Saturday, August 14, 2004


As Americans, we've become a nation of control freaks addicted to instant gratifcation. Everything has become an issue about time and speed. Drive thru's offer instant food, microwaves for instant reheating, ATM's for instant money, lotteries for instant wealth, higher speed limits, faster downloads, more more more!

Living in an affluent country with abundances in technology and resources, Americans have become accustomed to being able to obtain and fulfill their various wants. Nowhere else in the world, except maybe in France, does a population of people think that society owes them something. That they are entitled to the best that the world has to offer, and if they cannot have the ideal, then they have been cheated. The concept "to earn" has dissipated, replaced by "should get." Working hard to achieve success is only something that a small subset of the American population hold to be true. America wants the best, wants it now, and wants it delivered on a silver platter.

But all this changes once a person enters a hospital as a patient. Stripped (literally) of their usual comforts and placed in a sterile and unfeeling environment, the only constant from their home life remains their illness, which the doctors are also working hard to remove. So what a patient does all day is think about their lack of control and their illness that placed them in their current condition.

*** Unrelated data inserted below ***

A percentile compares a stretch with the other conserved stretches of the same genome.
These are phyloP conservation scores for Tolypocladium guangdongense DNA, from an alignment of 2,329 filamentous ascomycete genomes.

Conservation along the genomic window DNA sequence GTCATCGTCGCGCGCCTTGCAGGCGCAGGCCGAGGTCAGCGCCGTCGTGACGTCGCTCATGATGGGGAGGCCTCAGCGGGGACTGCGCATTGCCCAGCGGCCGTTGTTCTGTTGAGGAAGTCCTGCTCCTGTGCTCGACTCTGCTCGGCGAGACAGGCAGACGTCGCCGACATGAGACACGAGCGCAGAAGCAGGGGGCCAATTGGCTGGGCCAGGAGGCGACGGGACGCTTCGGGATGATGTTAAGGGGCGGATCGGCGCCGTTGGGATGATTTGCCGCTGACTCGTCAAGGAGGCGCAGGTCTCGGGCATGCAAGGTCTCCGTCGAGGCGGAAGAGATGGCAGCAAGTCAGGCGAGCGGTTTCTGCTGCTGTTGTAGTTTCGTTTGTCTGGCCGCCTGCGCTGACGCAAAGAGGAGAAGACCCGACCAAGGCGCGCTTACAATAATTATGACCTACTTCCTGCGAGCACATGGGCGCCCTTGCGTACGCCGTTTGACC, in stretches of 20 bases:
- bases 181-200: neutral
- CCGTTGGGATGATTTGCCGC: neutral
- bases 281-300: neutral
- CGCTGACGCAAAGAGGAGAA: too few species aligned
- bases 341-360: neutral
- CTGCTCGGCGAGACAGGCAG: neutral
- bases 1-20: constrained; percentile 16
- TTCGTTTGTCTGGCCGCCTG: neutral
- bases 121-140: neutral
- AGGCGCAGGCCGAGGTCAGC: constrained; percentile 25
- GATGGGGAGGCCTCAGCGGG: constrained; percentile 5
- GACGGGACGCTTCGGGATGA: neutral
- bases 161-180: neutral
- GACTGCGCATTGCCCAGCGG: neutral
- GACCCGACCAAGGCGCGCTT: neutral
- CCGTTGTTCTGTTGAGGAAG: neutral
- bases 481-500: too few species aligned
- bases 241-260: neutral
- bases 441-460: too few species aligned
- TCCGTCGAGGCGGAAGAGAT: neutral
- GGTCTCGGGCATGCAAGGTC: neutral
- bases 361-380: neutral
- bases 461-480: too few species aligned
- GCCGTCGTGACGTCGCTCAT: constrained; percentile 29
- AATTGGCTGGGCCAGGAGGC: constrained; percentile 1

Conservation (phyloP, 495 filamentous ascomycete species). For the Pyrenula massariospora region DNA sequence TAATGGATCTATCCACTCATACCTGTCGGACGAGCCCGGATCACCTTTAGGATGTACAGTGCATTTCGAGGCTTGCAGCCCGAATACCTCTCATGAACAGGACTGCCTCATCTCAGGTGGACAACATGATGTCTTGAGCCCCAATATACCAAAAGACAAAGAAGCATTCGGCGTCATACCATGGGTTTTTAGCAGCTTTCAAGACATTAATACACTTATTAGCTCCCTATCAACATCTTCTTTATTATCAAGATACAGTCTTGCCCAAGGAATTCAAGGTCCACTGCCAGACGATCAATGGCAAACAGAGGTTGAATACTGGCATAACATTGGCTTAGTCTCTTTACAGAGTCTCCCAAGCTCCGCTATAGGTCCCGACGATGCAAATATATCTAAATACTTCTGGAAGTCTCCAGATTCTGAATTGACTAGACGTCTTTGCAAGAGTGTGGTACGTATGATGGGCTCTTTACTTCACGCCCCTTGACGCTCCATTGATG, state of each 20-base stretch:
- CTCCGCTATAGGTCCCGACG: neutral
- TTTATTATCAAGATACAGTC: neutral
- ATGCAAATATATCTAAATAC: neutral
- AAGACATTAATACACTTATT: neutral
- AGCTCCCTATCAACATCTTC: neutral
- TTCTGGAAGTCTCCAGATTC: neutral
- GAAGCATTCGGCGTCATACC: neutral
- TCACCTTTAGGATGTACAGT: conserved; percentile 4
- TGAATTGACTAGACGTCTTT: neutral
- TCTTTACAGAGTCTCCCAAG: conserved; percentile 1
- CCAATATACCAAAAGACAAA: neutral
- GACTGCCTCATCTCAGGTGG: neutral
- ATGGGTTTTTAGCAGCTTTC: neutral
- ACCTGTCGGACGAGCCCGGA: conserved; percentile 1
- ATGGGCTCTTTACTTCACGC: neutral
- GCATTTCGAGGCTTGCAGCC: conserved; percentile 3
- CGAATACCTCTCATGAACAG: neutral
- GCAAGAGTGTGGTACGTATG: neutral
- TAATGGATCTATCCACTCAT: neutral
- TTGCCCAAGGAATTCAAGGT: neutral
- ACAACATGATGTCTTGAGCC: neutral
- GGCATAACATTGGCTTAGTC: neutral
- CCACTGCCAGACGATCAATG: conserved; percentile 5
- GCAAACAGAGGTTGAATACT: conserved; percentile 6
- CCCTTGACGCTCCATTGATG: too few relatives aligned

We, as physicians, nurses, and ancillary staff, know of this stress that patients face, and do our best to give them back some form of control. This usually entails full disclosure of their medical conditions and pending avenues of treatment. If there are treatment options, of which there are not many in surgical cases, we give the patients the ability to choose. The majority of the time, patients have very little knowledge of their medical condition or just lack the ability to fully comprehend the impending consequences of their treatment options, and end up relinquishing their control of their medical treatment back over to the physicians for fear of further exacerbating their condition, giving up what last bit of control they had.

Many times, as the sense of helplessness and frustration builds, patients will often transfer this energy by lashing out at family members, nurses, or physicians.

Even though I can rationalize and understand the reasoning behind this unwelcomed animosity, it still doesn't make it any easier to tolerate. Being accused of not doing my best to care for somebody... I think that hurts the most.